Sixty years ago in Three Rivers, Texas the only funeral home in town refused to hold a wake for Felix Longoria, a decorated Mexican American soldier killed in battle during World War II. The owner told Longoria’s widow he couldn’t be waked in the funeral home because “The whites wouldn’t like it”. Those words became front page news across the country, sparking outrage and setting off a series of events that would come to be known as The Longoria Affair. They launched a national civil rights movement, led by Mexican American veterans -- and bitterly divided Three Rivers for generations to come.
Behind closed doors, two stubborn and savvy leaders, newly-elected Senator Lyndon Johnson and veteran/activist Dr. Hector Garcia, formed an enduring alliance over the incident. Over the next 15 years, their complex, sometimes contentious relationship would help Latinos become a national force for the first time in American history, carry John F. Kennedy to the White House, and ultimately lead to Johnson’s signature on the most important civil rights legislation of the 20th century.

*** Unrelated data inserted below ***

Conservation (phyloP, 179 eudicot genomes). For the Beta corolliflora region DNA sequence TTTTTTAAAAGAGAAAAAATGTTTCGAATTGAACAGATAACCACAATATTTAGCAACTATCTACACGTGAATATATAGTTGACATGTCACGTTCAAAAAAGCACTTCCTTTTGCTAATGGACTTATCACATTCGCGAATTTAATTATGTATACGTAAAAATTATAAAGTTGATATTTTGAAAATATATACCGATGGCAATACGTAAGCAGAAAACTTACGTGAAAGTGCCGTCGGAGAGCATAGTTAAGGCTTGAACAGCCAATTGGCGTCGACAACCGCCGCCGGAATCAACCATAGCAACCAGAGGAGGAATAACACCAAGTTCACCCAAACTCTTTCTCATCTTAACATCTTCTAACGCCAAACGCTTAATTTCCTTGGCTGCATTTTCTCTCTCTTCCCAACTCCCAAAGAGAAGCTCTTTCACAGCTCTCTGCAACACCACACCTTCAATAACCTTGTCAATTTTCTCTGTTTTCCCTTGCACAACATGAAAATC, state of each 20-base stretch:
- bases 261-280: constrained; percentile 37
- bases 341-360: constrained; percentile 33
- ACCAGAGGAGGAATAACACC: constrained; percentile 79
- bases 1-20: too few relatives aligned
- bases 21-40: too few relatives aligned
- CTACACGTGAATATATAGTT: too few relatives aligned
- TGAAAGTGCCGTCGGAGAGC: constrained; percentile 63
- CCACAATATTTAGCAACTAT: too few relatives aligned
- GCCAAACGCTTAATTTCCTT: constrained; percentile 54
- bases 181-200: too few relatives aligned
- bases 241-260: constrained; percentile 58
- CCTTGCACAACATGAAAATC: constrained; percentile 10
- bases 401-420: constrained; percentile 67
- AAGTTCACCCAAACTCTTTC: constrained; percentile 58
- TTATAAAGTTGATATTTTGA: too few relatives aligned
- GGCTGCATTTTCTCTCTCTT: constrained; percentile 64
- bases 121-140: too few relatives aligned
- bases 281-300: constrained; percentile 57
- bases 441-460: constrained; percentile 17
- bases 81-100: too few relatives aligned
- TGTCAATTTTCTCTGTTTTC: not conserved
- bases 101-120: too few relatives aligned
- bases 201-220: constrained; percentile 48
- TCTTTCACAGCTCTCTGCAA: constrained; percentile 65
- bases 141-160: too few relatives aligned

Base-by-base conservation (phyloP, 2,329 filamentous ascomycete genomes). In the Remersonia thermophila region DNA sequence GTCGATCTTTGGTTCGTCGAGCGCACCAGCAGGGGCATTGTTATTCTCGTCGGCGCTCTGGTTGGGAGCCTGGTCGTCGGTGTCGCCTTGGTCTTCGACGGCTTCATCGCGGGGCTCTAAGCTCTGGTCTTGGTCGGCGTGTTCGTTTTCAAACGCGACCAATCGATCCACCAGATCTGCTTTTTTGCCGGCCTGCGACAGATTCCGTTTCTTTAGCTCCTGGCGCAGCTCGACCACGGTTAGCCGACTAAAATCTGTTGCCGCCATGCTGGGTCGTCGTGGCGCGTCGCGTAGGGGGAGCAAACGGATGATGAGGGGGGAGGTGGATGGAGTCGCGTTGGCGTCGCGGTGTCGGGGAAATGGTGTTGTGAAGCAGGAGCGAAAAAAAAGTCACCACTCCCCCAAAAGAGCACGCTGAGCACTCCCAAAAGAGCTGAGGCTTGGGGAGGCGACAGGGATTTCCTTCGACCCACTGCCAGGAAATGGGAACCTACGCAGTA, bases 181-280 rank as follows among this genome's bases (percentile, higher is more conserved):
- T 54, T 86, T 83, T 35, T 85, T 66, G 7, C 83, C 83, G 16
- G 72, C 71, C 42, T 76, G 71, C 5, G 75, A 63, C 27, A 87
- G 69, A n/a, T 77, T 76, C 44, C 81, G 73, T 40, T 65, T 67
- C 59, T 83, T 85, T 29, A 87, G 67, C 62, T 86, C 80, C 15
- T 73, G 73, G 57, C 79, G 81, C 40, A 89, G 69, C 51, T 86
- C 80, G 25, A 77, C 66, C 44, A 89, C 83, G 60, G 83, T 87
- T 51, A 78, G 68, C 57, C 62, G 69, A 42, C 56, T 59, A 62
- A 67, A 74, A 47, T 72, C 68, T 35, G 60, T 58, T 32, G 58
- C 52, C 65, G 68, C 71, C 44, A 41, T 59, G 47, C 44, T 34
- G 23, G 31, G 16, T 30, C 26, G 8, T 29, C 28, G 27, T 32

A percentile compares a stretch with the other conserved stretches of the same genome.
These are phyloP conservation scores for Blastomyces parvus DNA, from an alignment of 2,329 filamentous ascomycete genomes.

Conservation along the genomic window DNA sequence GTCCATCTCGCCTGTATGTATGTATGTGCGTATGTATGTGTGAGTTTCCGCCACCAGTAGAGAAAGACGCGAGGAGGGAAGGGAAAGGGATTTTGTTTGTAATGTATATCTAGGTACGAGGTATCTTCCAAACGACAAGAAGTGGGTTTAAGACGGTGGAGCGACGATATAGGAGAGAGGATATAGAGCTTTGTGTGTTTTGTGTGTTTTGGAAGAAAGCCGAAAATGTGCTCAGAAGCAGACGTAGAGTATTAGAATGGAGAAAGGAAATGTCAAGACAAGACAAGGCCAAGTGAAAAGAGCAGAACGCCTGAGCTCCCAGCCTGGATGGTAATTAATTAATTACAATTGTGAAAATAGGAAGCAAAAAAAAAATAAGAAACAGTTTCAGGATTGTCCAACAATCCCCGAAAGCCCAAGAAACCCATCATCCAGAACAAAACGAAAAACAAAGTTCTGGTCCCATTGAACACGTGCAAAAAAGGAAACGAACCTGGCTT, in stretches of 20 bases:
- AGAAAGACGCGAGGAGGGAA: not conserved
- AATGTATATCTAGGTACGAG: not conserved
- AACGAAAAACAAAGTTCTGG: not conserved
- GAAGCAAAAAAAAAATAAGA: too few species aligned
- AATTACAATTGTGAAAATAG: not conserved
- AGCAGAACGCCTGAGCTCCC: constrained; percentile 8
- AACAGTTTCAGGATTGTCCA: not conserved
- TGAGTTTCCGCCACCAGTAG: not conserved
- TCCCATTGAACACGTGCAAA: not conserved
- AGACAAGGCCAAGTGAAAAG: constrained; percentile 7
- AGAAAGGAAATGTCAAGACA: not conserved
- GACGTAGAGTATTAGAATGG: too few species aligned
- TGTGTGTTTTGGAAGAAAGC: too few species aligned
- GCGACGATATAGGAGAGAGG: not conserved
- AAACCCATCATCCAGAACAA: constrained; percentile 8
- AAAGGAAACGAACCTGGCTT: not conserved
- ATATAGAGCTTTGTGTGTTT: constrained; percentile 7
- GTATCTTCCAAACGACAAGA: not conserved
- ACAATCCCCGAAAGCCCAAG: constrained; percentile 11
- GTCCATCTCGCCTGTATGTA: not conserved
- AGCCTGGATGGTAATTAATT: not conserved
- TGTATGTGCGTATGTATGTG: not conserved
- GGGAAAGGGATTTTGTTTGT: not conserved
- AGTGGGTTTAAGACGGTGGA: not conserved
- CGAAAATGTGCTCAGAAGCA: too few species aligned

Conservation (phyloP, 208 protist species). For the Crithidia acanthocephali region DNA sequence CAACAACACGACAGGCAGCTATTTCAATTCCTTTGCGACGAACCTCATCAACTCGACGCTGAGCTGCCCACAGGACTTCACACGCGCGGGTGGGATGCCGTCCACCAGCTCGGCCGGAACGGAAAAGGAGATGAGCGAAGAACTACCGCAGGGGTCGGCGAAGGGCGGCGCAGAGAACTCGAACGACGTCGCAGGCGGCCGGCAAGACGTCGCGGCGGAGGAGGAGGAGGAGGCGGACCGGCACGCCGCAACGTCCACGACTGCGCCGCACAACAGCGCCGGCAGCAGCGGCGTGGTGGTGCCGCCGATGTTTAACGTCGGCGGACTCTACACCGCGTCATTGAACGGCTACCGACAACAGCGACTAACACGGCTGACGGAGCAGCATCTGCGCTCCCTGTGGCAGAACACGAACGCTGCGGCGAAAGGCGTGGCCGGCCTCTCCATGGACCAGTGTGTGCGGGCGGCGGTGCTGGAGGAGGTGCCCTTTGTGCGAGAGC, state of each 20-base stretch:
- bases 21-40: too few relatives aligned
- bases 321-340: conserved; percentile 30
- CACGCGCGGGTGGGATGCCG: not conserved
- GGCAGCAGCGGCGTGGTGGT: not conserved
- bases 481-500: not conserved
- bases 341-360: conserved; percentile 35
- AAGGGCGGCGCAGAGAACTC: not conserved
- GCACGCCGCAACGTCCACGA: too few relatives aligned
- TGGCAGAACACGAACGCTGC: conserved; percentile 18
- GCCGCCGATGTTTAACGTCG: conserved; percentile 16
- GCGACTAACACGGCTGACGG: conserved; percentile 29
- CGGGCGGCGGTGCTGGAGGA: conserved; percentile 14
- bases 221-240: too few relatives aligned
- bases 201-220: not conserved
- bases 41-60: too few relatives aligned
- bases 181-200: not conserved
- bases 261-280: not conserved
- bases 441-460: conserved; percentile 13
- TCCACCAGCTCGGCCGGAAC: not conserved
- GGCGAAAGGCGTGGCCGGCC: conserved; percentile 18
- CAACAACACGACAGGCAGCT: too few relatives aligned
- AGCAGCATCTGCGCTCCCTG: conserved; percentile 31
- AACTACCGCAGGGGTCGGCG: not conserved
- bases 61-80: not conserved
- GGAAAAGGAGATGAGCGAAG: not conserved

Today, 60 years after the Longoria Affair Three Rivers continues to struggle with its past. Santiago Hernandez, a local musician and member of the American GI Forum, proposes honoring Felix Longoria by naming the local post office after him. Many Anglo residents are angered by the proposal. They believe discrimination against Mexican Americans never existed in their town and that the Longoria Affair never happened. The past and present collide as Three Rivers struggles to come to terms with a brutal history of segregation that has long haunted South Texas.